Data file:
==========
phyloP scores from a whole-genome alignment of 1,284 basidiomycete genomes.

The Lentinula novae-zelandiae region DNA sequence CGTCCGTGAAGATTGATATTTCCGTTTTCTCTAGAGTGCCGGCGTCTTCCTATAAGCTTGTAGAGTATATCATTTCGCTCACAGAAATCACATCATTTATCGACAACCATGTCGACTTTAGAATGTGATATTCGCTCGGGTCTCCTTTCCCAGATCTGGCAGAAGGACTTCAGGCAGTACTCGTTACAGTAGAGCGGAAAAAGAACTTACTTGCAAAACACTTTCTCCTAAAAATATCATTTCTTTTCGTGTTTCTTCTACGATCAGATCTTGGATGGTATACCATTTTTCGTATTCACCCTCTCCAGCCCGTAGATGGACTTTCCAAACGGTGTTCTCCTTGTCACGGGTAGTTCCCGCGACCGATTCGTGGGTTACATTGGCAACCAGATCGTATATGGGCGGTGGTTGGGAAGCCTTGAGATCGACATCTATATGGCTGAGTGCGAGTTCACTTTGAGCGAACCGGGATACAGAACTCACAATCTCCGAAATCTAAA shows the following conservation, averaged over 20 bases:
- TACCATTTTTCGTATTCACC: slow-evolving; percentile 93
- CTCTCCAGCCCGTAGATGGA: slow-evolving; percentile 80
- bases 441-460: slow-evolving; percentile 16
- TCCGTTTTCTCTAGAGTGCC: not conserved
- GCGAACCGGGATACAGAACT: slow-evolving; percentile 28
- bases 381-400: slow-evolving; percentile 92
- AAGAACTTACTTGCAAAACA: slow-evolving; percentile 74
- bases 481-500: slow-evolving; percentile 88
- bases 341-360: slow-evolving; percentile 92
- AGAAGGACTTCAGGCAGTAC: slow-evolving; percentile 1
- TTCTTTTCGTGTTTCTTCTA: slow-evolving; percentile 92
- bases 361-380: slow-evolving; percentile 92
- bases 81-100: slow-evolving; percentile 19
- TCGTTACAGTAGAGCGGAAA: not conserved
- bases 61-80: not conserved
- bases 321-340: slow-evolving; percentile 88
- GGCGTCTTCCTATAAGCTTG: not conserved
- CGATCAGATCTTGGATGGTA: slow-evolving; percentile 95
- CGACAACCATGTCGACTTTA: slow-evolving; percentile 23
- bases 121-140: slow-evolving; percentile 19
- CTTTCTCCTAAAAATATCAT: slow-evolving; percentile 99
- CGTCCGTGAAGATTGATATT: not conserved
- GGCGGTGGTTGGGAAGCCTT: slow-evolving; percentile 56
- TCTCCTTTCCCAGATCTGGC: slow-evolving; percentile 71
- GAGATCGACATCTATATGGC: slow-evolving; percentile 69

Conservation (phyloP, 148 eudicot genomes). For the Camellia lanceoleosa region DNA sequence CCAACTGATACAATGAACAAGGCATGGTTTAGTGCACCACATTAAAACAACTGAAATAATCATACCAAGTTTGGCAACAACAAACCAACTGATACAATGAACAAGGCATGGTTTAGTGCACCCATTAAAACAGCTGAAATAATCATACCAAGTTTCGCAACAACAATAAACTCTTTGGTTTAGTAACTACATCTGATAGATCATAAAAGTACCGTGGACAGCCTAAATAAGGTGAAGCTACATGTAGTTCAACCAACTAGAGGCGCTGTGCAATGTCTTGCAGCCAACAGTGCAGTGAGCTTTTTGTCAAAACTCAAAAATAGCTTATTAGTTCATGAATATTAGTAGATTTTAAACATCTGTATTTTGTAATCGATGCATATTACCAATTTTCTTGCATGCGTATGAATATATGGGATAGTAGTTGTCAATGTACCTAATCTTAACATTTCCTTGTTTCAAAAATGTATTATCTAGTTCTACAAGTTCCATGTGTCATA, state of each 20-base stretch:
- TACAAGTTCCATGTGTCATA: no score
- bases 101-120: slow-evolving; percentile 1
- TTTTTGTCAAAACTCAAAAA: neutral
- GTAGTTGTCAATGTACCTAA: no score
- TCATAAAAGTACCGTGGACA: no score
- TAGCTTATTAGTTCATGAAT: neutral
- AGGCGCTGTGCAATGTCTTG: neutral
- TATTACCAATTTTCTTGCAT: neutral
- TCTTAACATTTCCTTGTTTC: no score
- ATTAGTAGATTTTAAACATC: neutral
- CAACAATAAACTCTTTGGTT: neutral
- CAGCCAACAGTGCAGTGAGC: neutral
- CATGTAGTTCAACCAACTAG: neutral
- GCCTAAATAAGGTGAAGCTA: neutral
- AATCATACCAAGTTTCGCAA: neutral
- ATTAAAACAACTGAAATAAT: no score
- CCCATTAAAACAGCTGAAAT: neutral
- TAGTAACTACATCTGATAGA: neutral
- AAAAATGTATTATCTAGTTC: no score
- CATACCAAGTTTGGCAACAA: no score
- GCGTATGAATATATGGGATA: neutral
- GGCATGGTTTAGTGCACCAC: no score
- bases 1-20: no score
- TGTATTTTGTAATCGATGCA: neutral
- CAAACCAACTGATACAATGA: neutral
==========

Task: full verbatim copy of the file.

phyloP scores from a whole-genome alignment of 1,284 basidiomycete genomes.

The Lentinula novae-zelandiae region DNA sequence CGTCCGTGAAGATTGATATTTCCGTTTTCTCTAGAGTGCCGGCGTCTTCCTATAAGCTTGTAGAGTATATCATTTCGCTCACAGAAATCACATCATTTATCGACAACCATGTCGACTTTAGAATGTGATATTCGCTCGGGTCTCCTTTCCCAGATCTGGCAGAAGGACTTCAGGCAGTACTCGTTACAGTAGAGCGGAAAAAGAACTTACTTGCAAAACACTTTCTCCTAAAAATATCATTTCTTTTCGTGTTTCTTCTACGATCAGATCTTGGATGGTATACCATTTTTCGTATTCACCCTCTCCAGCCCGTAGATGGACTTTCCAAACGGTGTTCTCCTTGTCACGGGTAGTTCCCGCGACCGATTCGTGGGTTACATTGGCAACCAGATCGTATATGGGCGGTGGTTGGGAAGCCTTGAGATCGACATCTATATGGCTGAGTGCGAGTTCACTTTGAGCGAACCGGGATACAGAACTCACAATCTCCGAAATCTAAA shows the following conservation, averaged over 20 bases:
- TACCATTTTTCGTATTCACC: slow-evolving; percentile 93
- CTCTCCAGCCCGTAGATGGA: slow-evolving; percentile 80
- bases 441-460: slow-evolving; percentile 16
- TCCGTTTTCTCTAGAGTGCC: not conserved
- GCGAACCGGGATACAGAACT: slow-evolving; percentile 28
- bases 381-400: slow-evolving; percentile 92
- AAGAACTTACTTGCAAAACA: slow-evolving; percentile 74
- bases 481-500: slow-evolving; percentile 88
- bases 341-360: slow-evolving; percentile 92
- AGAAGGACTTCAGGCAGTAC: slow-evolving; percentile 1
- TTCTTTTCGTGTTTCTTCTA: slow-evolving; percentile 92
- bases 361-380: slow-evolving; percentile 92
- bases 81-100: slow-evolving; percentile 19
- TCGTTACAGTAGAGCGGAAA: not conserved
- bases 61-80: not conserved
- bases 321-340: slow-evolving; percentile 88
- GGCGTCTTCCTATAAGCTTG: not conserved
- CGATCAGATCTTGGATGGTA: slow-evolving; percentile 95
- CGACAACCATGTCGACTTTA: slow-evolving; percentile 23
- bases 121-140: slow-evolving; percentile 19
- CTTTCTCCTAAAAATATCAT: slow-evolving; percentile 99
- CGTCCGTGAAGATTGATATT: not conserved
- GGCGGTGGTTGGGAAGCCTT: slow-evolving; percentile 56
- TCTCCTTTCCCAGATCTGGC: slow-evolving; percentile 71
- GAGATCGACATCTATATGGC: slow-evolving; percentile 69

Conservation (phyloP, 148 eudicot genomes). For the Camellia lanceoleosa region DNA sequence CCAACTGATACAATGAACAAGGCATGGTTTAGTGCACCACATTAAAACAACTGAAATAATCATACCAAGTTTGGCAACAACAAACCAACTGATACAATGAACAAGGCATGGTTTAGTGCACCCATTAAAACAGCTGAAATAATCATACCAAGTTTCGCAACAACAATAAACTCTTTGGTTTAGTAACTACATCTGATAGATCATAAAAGTACCGTGGACAGCCTAAATAAGGTGAAGCTACATGTAGTTCAACCAACTAGAGGCGCTGTGCAATGTCTTGCAGCCAACAGTGCAGTGAGCTTTTTGTCAAAACTCAAAAATAGCTTATTAGTTCATGAATATTAGTAGATTTTAAACATCTGTATTTTGTAATCGATGCATATTACCAATTTTCTTGCATGCGTATGAATATATGGGATAGTAGTTGTCAATGTACCTAATCTTAACATTTCCTTGTTTCAAAAATGTATTATCTAGTTCTACAAGTTCCATGTGTCATA, state of each 20-base stretch:
- TACAAGTTCCATGTGTCATA: no score
- bases 101-120: slow-evolving; percentile 1
- TTTTTGTCAAAACTCAAAAA: neutral
- GTAGTTGTCAATGTACCTAA: no score
- TCATAAAAGTACCGTGGACA: no score
- TAGCTTATTAGTTCATGAAT: neutral
- AGGCGCTGTGCAATGTCTTG: neutral
- TATTACCAATTTTCTTGCAT: neutral
- TCTTAACATTTCCTTGTTTC: no score
- ATTAGTAGATTTTAAACATC: neutral
- CAACAATAAACTCTTTGGTT: neutral
- CAGCCAACAGTGCAGTGAGC: neutral
- CATGTAGTTCAACCAACTAG: neutral
- GCCTAAATAAGGTGAAGCTA: neutral
- AATCATACCAAGTTTCGCAA: neutral
- ATTAAAACAACTGAAATAAT: no score
- CCCATTAAAACAGCTGAAAT: neutral
- TAGTAACTACATCTGATAGA: neutral
- AAAAATGTATTATCTAGTTC: no score
- CATACCAAGTTTGGCAACAA: no score
- GCGTATGAATATATGGGATA: neutral
- GGCATGGTTTAGTGCACCAC: no score
- bases 1-20: no score
- TGTATTTTGTAATCGATGCA: neutral
- CAAACCAACTGATACAATGA: neutral